Ibsen and the Irish Revival by Irina Ruppo Malone

By Irina Ruppo Malone

Ibsen and the Irish Revival examines Henrik Ibsen's impression at the Irish Revival and the reception of his performs in turn-of-the-twentieth-century Dublin. It highlights the foreign measurement of the Irish Literary Revival and provides new views on W.B. Yeats, J.M. Synge, Lennox Robinson, James Joyce, George Moore and Sean O'Casey.

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Davis has pointed out, had probably thought the play would be suitable for the small child that was with her)82 ‘said in a very loud voice: “Timmy, if you promise to go home at once, we’ll leave now”’. ’ While he ‘hated the play’, Yeats writes that he became convinced that while ‘Ibsen and I had not the same friends … we had the same enemies’. Yeats admitted that his generation could not ‘escape’ Ibsen − as soon as they were available in English,83 he purchased Ibsen’s collected works and studied the plays on his travels around Ireland.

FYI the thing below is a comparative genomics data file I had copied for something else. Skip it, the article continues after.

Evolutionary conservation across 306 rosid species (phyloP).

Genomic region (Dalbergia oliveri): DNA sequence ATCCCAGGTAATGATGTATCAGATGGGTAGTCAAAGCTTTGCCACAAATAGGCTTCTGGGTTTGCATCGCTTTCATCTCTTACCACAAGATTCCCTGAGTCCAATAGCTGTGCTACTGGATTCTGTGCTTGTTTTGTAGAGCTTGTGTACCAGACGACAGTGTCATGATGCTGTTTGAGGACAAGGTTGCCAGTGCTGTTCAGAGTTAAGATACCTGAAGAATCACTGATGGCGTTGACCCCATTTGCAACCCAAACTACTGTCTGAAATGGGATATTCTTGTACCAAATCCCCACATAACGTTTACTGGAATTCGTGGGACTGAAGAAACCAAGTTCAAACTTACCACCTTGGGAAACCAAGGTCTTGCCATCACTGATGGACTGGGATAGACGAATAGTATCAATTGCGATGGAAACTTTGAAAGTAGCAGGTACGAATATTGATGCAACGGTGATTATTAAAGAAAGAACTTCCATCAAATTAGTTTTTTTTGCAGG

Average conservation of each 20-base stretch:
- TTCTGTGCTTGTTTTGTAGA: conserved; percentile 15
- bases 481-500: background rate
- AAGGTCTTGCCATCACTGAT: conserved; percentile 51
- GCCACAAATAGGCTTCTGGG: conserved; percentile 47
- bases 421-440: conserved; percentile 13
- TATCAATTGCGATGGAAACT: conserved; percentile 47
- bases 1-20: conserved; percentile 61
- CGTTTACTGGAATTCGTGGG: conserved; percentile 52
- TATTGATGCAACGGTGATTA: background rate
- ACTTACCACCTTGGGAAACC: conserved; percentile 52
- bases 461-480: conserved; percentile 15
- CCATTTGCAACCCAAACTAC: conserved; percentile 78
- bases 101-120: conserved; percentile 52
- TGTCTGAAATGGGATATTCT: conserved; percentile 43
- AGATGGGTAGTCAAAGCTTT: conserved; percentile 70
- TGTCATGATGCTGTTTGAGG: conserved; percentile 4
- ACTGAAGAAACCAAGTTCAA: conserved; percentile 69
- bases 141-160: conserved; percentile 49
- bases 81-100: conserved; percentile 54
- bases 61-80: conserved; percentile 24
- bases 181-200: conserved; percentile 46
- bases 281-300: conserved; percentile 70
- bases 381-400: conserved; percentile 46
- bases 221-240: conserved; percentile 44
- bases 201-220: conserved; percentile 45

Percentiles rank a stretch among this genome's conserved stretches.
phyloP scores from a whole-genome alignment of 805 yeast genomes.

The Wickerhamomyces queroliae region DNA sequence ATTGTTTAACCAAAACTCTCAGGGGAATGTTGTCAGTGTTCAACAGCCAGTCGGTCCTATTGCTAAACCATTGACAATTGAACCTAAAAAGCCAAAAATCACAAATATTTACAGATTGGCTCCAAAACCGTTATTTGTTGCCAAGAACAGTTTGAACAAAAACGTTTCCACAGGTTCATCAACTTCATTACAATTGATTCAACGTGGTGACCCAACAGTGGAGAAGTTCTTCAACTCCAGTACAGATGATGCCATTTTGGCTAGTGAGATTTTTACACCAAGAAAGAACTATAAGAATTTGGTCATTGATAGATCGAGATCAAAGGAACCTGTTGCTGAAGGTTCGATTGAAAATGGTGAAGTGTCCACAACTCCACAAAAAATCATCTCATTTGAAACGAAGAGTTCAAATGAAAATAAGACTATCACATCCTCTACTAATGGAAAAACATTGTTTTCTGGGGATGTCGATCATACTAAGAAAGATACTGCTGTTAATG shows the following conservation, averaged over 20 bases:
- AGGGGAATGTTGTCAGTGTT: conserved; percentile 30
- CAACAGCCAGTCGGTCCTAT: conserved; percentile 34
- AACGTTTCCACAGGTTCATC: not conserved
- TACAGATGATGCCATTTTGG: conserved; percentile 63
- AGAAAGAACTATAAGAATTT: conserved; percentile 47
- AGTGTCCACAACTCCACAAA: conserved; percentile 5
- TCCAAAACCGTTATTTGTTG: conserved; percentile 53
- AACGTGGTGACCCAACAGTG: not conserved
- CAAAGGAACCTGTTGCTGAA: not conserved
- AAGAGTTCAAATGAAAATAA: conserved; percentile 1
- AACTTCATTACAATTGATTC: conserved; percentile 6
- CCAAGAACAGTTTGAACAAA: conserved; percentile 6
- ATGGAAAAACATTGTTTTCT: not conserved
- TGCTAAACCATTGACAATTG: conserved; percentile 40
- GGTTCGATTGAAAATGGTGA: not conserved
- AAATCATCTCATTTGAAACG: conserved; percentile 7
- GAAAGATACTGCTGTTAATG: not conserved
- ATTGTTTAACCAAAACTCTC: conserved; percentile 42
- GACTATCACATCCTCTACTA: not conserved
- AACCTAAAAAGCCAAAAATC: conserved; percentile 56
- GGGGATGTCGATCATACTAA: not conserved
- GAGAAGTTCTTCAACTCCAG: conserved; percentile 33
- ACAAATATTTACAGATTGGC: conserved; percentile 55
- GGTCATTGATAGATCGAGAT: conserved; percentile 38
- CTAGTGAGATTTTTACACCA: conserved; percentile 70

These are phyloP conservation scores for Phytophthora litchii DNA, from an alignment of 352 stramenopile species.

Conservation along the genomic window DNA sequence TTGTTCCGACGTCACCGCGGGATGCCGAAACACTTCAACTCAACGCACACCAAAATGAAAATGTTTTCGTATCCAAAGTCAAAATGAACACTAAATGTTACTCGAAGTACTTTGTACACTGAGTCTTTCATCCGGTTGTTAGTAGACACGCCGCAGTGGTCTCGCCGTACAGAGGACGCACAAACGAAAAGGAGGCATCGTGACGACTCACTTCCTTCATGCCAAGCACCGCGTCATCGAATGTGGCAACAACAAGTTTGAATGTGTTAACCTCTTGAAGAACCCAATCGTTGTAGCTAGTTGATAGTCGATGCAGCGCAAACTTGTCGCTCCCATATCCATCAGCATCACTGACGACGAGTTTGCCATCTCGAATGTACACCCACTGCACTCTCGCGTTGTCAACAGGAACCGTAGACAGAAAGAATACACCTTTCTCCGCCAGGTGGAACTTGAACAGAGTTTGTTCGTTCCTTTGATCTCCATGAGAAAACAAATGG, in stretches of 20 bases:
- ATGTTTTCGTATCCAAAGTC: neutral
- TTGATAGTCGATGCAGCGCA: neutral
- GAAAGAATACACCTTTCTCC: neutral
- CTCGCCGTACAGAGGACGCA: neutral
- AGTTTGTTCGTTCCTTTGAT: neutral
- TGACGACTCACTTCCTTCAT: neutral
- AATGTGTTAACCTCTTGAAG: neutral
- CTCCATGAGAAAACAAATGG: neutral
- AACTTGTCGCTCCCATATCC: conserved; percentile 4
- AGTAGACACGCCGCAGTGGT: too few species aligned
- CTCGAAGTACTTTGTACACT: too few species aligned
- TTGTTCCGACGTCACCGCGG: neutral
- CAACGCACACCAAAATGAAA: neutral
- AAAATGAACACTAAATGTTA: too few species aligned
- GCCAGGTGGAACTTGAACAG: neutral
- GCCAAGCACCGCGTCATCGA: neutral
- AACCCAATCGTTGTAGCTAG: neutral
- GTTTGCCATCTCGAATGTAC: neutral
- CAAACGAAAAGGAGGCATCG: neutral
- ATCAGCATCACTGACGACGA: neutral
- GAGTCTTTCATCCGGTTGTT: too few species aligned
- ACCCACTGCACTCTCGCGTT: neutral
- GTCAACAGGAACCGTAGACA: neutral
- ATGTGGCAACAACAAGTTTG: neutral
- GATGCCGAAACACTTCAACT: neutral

79 Given Joyce’s familiarity with the Irish press, his interest in the theatre and the minutiae of Dublin popular culture, it is likely that he would have known about the Players’ Club production even if he had not seen it. Yet there is no mention of it in Stephen Hero or, even more surprisingly, in Stanislaus Joyce’s My Brother’s Keeper. ’80 Joyce’s passion for Ibsen was possessive. He gloried in opposition and jealously guarded his master from others. 82 However, this incident also goes unmentioned in Stephen Hero.

W. Mahood, who played Krogstad, and Miss Lily and Mr S. W. Maddock, who played the servant and the porter respectively do not appear in later Dublin productions. 58 It is not unlikely, however, that he was the anonymous ‘Ibsenite’ of the Daily Express review. In 1913−15, when Martyn was again involved in amateur productions of Ibsen’s plays in Dublin, he was careful to draw attention to the performances and praise the actors in the newspapers. This habit might have been acquired early. Who else but Martyn had in 1897 a reputation as the 20 Ibsen and the Irish Revival Dublin Ibsenite and could compare the Dublin production to the French production of Mme ‘Rejane, who failed ...

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